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Looking Beyond High School


Types of Schools

There are more than 4,000 institutions of higher learning in the United States. So, whether your child wants to be an astrophysicist or a zookeeper, he or she has lots of choices!

Below you can learn more about the different school options available.

Technical School

  • A two-year college focusing on employment preparation for trades such as the culinary arts, computer sciences, or automotive engineering.

Junior or Community College

  • A school offering a 2-year course of study, granting an associate’s degree, certificate, or diploma.
  • Some students transfer to a 4-year institution for a bachelor’s degree after graduating from a junior or community college.

Liberal Arts College

  • Often a 4-year undergraduate institution offering a bachelor’s degree and focusing on general knowledge based around classes in literature, languages, philosophy, history, mathematics, and science.
  • Some liberal arts colleges are self-contained 4-year programs; others offer advanced study for graduate degrees.


  • Typically an institution with programs for both undergraduate and graduate studies. The graduate division is involved in teaching and research and may have designations such as School of Law or School of Medicine.

Graduate School

  • A 1- to 3-year university program offering either a master’s degree, professional degree, or a doctorate degree.
  • Doctorate degrees (also known as a doctorate of philosophy, or PhD) are the highest academic degrees in the United States. Doctorate degrees are based around research in areas such as law, education, or philosophy. Graduate education also includes professional studies in areas such as law (JD), medicine (MD), or dentistry (DDS).

Preparing for Higher Education

Support your child’s ambitions by jump-starting the planning process.

Here are a few simple things you can do to increase your support:

  • Talk positively about continuing education beyond high school. Support your child’s ambitions. You have a huge influence on your child at this age.
  • Encourage your child’s strengths and talents. Steer your son or daughter into activities that match his or her interests. Encourage your child to take part in the academic enrichment programs (including summer and weekend programs) available through school or local colleges. Encourage participation in extracurricular activities (volunteer, clubs, and sports).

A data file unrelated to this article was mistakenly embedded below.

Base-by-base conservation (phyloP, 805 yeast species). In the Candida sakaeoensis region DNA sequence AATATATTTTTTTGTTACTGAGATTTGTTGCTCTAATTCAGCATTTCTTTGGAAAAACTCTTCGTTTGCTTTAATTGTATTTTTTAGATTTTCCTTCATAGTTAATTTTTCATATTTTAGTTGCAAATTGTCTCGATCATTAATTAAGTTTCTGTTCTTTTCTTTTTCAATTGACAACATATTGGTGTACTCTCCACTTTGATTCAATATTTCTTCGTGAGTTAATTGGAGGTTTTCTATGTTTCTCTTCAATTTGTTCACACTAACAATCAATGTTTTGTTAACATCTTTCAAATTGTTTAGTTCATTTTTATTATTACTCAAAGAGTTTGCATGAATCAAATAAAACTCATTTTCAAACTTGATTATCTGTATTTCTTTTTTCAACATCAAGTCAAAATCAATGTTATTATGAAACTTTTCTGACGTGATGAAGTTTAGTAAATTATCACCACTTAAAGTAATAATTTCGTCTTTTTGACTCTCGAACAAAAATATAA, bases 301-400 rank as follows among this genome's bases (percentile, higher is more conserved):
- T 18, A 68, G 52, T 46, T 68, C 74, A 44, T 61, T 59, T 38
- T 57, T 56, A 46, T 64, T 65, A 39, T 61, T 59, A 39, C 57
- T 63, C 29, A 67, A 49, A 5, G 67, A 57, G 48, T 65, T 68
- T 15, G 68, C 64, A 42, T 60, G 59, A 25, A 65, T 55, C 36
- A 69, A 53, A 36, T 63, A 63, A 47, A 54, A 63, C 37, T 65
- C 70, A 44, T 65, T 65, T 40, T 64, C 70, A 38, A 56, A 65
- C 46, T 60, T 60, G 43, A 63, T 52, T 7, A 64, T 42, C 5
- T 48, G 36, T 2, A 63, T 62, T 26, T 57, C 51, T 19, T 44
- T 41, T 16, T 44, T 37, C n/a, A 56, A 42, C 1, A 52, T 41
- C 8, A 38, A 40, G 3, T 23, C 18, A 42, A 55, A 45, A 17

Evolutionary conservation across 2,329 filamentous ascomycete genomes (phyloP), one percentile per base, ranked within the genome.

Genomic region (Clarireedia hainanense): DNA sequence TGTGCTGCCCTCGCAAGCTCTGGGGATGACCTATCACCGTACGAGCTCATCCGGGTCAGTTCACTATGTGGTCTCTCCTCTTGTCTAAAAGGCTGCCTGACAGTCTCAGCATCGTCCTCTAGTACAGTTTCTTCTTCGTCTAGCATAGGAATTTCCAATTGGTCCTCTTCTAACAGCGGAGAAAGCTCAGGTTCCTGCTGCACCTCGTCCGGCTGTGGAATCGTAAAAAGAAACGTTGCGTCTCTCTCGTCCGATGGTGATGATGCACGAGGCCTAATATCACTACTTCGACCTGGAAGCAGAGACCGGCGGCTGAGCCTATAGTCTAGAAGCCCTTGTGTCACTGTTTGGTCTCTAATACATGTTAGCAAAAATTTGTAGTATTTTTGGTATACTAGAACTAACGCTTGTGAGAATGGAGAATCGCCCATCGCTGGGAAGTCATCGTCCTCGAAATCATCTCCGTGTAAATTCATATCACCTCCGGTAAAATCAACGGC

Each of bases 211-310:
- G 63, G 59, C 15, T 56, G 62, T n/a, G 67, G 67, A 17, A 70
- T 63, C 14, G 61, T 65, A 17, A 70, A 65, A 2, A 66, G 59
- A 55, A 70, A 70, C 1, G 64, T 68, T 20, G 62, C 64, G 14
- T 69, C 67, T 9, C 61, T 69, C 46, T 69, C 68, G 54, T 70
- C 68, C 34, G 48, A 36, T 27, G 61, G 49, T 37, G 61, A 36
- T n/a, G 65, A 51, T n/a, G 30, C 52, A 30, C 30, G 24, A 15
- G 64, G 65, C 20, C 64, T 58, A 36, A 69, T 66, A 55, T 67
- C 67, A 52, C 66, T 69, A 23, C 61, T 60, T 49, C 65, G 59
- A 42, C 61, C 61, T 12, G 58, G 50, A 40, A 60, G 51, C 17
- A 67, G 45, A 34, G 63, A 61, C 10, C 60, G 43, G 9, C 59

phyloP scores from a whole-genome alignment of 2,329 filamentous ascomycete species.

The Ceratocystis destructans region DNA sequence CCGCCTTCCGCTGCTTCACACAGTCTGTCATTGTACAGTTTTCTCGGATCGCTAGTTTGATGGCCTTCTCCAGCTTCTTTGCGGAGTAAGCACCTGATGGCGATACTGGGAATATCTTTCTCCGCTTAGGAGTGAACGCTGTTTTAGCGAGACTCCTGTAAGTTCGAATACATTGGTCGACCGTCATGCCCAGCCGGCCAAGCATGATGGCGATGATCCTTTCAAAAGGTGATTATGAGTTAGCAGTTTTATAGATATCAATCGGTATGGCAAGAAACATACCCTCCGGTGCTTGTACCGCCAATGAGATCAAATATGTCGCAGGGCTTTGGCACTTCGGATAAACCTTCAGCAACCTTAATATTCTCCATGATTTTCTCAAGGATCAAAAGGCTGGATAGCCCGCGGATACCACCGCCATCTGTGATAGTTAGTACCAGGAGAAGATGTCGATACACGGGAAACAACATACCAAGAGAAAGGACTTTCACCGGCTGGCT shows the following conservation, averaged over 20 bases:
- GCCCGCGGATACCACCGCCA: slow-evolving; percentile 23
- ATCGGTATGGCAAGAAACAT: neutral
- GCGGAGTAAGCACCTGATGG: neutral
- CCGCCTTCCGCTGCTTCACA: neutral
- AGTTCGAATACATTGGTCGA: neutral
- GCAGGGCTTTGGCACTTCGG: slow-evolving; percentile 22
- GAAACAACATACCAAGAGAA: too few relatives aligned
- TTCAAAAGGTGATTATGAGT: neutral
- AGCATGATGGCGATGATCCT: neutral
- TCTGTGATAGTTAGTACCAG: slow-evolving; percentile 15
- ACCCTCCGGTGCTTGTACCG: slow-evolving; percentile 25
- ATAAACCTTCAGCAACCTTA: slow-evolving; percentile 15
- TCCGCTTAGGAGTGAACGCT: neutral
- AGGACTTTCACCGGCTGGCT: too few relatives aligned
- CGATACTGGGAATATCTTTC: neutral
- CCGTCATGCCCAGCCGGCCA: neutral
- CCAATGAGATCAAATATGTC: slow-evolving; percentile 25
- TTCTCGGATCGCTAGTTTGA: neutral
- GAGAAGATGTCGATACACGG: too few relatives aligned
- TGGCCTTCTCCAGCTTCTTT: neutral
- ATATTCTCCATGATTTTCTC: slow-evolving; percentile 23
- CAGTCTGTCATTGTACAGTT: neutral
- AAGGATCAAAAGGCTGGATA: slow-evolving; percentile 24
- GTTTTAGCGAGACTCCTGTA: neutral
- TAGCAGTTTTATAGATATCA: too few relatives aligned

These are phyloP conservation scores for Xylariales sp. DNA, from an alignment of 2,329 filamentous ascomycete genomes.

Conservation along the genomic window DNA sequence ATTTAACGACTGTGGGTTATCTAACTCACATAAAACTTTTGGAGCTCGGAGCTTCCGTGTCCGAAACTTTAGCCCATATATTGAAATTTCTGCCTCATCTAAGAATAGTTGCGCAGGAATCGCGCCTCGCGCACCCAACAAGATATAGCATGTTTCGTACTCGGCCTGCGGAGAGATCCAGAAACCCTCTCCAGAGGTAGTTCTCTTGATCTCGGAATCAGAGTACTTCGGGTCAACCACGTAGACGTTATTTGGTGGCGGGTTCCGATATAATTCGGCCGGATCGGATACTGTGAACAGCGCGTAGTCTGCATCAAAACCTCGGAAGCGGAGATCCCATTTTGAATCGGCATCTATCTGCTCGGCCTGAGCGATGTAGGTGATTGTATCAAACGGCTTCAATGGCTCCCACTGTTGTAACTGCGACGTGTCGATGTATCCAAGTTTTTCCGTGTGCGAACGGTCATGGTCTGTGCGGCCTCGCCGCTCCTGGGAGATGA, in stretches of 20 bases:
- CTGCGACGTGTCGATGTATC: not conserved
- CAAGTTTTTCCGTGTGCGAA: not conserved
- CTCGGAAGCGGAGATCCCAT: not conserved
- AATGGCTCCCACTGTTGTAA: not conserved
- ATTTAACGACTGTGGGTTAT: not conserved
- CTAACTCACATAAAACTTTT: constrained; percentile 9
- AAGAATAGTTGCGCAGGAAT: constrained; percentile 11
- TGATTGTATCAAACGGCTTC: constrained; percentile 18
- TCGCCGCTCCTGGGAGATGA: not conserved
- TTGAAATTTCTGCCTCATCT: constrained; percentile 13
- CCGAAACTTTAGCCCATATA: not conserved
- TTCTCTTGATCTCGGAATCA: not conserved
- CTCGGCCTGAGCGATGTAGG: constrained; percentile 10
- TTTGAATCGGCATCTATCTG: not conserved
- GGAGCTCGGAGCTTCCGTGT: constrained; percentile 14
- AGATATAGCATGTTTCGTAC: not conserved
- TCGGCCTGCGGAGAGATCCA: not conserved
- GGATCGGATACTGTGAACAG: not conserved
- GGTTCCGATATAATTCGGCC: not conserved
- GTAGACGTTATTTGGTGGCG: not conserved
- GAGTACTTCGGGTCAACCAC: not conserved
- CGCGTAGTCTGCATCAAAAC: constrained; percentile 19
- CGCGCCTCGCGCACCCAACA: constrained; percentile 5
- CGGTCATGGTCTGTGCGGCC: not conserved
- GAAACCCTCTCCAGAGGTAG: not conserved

• If you son or daughter hopes to go to college, work with his or her teachers and counselors to get your child on a college-bound track. Explore electives and extracurricular activities that will enhance your child’s talents. Look over the Individualized Education Program (IEP) with the school staff to be certain your child is on the right track to achieve his or her educational goals. Think about having your child enroll in honors courses or other accelerated classes. Help your child to choose electives that stretch the mind and help develop new abilities.
For more information, go to Individualized Education Program (IEP).
  • Encourage your child to read. Reading is great preparation for standardized school admission tests. It teaches vocabulary, comprehension, and sustained concentration. Make it fun! Work on vocabulary by having a family word-of-the-day. Visit your local library or bookstore.
  • Promote good study skills. Designate a welcoming and comfortable area in the home for schoolwork. Stock it with fun pens, pencils, paper, and pads. Make sure it is well-lit and quiet. Select a certain time of day for homework and make it a routine—turn off the TV, music, and computer to avoid distractions.

Health Care Transition

Whether your child decides to go to a college or other type of school many miles from home or in your hometown, he or she should learn as much as possible about his or her bleeding disorder. Your son or daughter will need to know how to self-infuse, where to get medical supplies, who to go to for treatment, and what to do in case of emergency. In fact, learning all of this as early as possible will benefit your child when venturing out on his or her own to friends’ houses, camp, and high school.

To learn more, go to Self-Infusion.


Scholarships can help ease the burden of paying for college.

  • Start learning about different financial aid programs and scholarships from your child’s school counselors.
  • Don’t just think sports scholarships. Check out some of the special scholarships for individuals with bleeding disorders or other chronic conditions, as well as scholarships for kids with talents in other areas, such as music or art.